January 12, 2017
How diversity drives business success
When you think of the New Zealand Police, many things might come to mind – car chases, alcohol breath tests or even viral videos of officers dancing. However, one aspect of our police force that you might not be aware of is its workforce diversity.
In 2016, the NZ Police won Diversity Works' Supreme Award and the Empowerment Award for its efforts to increase the number of women in the organisation. It is a major step towards an inclusive and diverse workforce and something that raises the question whether there is more to business culture and diversity than mere reputational benefits.
The short answer is yes. So let's talk about how organisational success is driven by diversity.
Kiwis are tackling diversity
The New Zealand Police aren't the only ones getting involved with and supporting diversity among their workforce. Downer New Zealand won the Diversity Works 'Emerging Diversity and Inclusion Award' in 2016, which recognises those organisations that have recently embarked on the inclusion journey.
Downer New Zealand has a diversity and inclusiveness policy in place that aims to help build a more sustainable future for both the company and society. Downer explains that it has been "established to maximise the company's ability to meet the business challenges of diversity and inclusiveness in our workforce, while building a sustainable future for our business."
Despite the progress made in many New Zealand organisations, there is still a 12 per cent gender pay gap between women and men in the country, according to the Ministry of Women. So we still have a long way to go. Especially since McKinsey & Company discovered that organisations with the highest share of women in their workforce outperform the competition by 56 per cent, in regard to operating results.
However, both NZ Police and Downer are symbolic of the change happening on our shores that is set to improve business success for those actively involved.
The correlation between culture and success
In the words of Martin King, general manager of HR at Coca-Cola Amatil New Zealand:
"Diversity equals innovation. If we have a group of people in our organisation that don't make up all of society, then that won't bring the best ideas to the fore. One of our core strategies in HR is having a highly-engaged workforce. Engagement drives productivity and innovation and therefore profitability."
"Engagement drives productivity and innovation and therefore profitability."
The message is simple, yet powerful. An inclusive culture can create strong team networks while helping individuals collaborate and communicate, which in turn can ensure consistently high quality work. Particularly during times of change, a diverse and supportive culture can drive success as it enables more innovative approaches, plainly due to the variety of experiences, backgrounds and styles of individuals.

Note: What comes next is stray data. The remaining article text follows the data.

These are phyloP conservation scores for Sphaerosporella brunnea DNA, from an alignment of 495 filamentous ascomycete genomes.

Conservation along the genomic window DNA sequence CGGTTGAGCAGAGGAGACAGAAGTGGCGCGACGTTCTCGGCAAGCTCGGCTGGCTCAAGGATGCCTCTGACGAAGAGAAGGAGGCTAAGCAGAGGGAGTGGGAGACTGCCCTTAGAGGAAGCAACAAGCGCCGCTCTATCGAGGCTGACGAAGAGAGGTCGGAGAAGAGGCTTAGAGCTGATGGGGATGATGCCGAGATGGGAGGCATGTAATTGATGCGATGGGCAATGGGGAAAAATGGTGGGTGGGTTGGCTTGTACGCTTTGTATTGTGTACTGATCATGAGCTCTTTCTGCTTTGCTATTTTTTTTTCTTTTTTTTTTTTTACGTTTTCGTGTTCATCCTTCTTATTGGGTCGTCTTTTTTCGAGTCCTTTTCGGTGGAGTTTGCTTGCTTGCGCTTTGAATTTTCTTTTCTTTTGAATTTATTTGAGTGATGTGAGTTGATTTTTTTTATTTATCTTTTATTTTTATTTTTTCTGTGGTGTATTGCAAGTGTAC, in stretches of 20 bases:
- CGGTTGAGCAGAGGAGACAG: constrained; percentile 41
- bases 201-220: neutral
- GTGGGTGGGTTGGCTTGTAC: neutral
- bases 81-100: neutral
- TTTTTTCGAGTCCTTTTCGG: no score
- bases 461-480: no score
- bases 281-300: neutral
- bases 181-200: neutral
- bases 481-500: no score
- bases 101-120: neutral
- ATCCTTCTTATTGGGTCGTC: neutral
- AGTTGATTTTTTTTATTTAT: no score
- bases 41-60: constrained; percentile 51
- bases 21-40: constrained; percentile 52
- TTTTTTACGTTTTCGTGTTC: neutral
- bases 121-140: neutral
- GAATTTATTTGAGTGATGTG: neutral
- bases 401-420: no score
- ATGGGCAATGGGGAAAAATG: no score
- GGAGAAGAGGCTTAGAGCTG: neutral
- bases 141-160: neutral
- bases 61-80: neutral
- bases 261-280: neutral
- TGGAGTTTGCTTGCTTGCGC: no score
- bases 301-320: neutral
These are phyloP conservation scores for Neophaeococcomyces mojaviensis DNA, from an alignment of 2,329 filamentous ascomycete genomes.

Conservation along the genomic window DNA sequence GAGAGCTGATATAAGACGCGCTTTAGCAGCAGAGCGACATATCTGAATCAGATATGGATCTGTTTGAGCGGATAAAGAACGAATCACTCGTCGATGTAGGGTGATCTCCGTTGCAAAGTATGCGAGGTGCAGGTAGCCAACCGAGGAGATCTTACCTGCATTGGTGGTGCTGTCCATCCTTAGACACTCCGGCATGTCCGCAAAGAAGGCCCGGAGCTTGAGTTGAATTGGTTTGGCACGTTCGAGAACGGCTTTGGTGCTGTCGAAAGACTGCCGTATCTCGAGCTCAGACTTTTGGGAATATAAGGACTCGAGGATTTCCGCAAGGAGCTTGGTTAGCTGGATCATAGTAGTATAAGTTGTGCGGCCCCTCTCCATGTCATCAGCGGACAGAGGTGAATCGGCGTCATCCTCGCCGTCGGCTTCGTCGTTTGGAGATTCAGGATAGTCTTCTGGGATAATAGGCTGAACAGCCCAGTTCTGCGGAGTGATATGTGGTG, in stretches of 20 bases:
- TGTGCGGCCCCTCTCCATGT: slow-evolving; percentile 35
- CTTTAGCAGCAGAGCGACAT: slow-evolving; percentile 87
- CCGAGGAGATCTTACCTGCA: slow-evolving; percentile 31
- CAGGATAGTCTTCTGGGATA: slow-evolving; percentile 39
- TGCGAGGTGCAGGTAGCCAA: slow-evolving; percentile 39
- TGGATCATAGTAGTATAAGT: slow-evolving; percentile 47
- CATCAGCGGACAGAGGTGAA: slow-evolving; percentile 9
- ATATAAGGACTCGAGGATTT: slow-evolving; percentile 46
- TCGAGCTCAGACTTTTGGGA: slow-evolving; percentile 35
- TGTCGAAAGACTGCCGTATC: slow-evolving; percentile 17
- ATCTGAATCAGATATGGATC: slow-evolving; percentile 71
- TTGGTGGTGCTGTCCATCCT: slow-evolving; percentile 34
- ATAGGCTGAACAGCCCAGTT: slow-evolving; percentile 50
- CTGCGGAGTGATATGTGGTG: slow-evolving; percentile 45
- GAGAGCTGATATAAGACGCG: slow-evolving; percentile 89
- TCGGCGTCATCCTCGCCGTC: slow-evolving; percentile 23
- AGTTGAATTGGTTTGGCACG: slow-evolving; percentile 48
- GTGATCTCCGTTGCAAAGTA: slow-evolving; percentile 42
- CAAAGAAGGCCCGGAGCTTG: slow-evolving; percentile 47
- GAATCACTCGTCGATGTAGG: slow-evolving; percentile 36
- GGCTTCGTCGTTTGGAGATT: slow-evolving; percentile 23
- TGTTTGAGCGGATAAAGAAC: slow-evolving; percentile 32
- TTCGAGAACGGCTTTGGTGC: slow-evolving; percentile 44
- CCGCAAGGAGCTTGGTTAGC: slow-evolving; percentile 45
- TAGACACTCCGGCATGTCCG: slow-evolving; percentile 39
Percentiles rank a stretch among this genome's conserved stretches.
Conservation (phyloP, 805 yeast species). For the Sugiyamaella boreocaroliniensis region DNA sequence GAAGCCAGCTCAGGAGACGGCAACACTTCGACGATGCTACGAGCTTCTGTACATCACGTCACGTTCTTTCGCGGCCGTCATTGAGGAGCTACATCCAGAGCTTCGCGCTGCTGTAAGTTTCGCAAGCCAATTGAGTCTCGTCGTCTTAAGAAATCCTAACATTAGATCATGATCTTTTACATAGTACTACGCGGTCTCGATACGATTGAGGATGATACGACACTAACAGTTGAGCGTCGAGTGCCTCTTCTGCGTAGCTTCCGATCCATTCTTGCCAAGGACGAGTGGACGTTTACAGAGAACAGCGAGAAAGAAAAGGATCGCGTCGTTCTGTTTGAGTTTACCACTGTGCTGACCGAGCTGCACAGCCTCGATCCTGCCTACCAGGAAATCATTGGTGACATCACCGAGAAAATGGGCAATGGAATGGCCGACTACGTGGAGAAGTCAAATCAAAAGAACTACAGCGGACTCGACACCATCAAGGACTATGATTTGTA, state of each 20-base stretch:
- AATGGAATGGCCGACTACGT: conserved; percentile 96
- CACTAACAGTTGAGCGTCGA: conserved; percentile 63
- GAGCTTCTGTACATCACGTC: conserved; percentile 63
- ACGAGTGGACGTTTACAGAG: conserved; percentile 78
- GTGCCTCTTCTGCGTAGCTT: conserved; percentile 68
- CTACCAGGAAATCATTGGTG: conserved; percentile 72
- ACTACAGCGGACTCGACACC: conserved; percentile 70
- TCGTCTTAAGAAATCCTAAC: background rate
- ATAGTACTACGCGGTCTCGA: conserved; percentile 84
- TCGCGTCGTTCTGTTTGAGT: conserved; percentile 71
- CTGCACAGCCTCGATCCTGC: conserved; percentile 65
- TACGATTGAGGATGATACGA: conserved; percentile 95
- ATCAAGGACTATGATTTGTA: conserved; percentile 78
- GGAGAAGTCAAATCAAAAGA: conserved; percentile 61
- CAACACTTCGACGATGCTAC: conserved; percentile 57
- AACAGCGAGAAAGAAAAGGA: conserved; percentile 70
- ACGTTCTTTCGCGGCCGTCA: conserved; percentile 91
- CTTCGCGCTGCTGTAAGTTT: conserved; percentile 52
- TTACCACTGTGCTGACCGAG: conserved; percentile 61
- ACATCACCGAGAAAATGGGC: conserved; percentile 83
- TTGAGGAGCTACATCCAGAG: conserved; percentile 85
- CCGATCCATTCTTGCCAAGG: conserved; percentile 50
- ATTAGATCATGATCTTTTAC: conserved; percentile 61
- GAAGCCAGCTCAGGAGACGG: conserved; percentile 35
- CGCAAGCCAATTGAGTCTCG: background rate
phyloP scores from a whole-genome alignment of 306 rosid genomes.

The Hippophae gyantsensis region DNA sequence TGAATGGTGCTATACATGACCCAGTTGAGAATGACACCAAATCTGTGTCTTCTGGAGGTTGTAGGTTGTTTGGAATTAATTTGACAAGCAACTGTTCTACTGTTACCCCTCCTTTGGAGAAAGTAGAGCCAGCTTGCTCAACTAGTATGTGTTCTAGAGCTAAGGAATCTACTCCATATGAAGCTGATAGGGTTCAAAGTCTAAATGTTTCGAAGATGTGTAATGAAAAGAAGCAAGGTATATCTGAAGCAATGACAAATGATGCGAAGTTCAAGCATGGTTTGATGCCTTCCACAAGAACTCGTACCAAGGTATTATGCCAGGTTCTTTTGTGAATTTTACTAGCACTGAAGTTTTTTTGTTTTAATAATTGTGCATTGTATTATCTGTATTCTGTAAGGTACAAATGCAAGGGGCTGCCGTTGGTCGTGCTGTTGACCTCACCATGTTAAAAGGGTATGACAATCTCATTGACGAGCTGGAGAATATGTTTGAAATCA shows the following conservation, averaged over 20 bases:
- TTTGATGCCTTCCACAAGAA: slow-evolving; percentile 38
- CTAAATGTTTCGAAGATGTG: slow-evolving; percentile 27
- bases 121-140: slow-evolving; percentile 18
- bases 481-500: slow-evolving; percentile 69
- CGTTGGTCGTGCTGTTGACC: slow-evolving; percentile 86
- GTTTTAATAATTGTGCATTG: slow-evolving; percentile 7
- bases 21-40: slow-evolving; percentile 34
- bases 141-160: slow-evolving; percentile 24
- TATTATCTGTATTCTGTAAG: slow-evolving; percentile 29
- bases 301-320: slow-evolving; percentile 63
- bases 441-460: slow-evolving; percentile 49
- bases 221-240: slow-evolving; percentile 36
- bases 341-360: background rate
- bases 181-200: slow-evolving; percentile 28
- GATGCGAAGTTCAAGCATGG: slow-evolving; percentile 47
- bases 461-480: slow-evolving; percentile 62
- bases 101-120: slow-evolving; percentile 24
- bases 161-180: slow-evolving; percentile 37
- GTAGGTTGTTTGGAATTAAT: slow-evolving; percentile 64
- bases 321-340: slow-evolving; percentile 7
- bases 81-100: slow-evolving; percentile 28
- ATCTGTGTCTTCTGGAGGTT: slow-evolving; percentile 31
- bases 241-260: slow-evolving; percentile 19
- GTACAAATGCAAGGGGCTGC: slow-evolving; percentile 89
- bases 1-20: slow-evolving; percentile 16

Once an organisation's culture is firmly established, with all its values, behaviours and beliefs, businesses will find that they're more likely to attract and retain a highly skilled workforce.
Data from Deloitte's 2016 Global Human Capital Trends survey even indicates that 82 per cent of respondents see culture as a competitive advantage.
So, in short, if an organisation has a consistent culture, it is likely to not only employ the best people, but enable higher productivity levels – thereby adding to the bottom line.
How can you improve diversity?
While Diversity Works NZ points out that improving diversity is a process that takes time, there are clear ways leaders can instigate positive change:
1. Start with culture
Organisational culture is shaped by a company's leadership. This means that, according to Deloitte, the C-suite cannot delegate the task of understanding the business' values to then plan, shape and reinforce the desired culture.
To understand, shift and communicate both the current and desired culture it's essential that business leadership collaborates with all organisational levels.
2. Emphasise accountability
A business that actively pushes for diversity inherently tracks, reports and adjusts its progress constantly. However, it's important to not just monitor diversity, but create clear expectations as to who is accountable for specific goals.
3. Encourage learning and development
Deloitte suggests that an educated workforce across all levels also encourages more diversity. By educating all employees, particularly hiring managers, on the benefits a more diverse environment can have on a company, an organisation is more likely to achieve just that.
With this in mind, leaders need to openly approach unconscious bias by emphasising two-way communication and treating every person as an individual rather than on the basis of stereotypes.
4. Create the right environment
Research by Ernst & Young found that women in particular are nearly 4 per cent more productive if they are able to work in flexible roles. Additionally, employees are more likely to feel satisfied if work conditions meet their individual needs.
The challenge for leaders now is to take a look at their practises and encourage a more wholesome approach to workforce composition. It essentially comes down to either recognising how business can benefit from a more diverse workforce and improve overall success, or sit idle and watch as the competition storms forward.